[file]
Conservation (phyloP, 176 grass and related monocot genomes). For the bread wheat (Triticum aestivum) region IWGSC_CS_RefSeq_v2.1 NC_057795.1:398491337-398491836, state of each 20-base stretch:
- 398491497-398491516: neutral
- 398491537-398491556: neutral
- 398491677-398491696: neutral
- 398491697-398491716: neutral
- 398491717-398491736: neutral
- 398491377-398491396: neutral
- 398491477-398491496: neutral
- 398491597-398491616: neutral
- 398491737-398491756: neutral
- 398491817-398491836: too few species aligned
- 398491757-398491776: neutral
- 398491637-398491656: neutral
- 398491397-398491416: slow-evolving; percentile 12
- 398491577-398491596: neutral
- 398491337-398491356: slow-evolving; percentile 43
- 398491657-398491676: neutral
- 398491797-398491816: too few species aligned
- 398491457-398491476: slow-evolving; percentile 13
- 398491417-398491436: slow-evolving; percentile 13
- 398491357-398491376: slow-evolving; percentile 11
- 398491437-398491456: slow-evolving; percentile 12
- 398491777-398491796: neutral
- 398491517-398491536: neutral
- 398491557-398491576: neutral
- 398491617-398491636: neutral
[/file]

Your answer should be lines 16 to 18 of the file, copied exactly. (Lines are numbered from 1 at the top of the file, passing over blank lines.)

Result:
- 398491337-398491356: slow-evolving; percentile 43
- 398491657-398491676: neutral
- 398491797-398491816: too few species aligned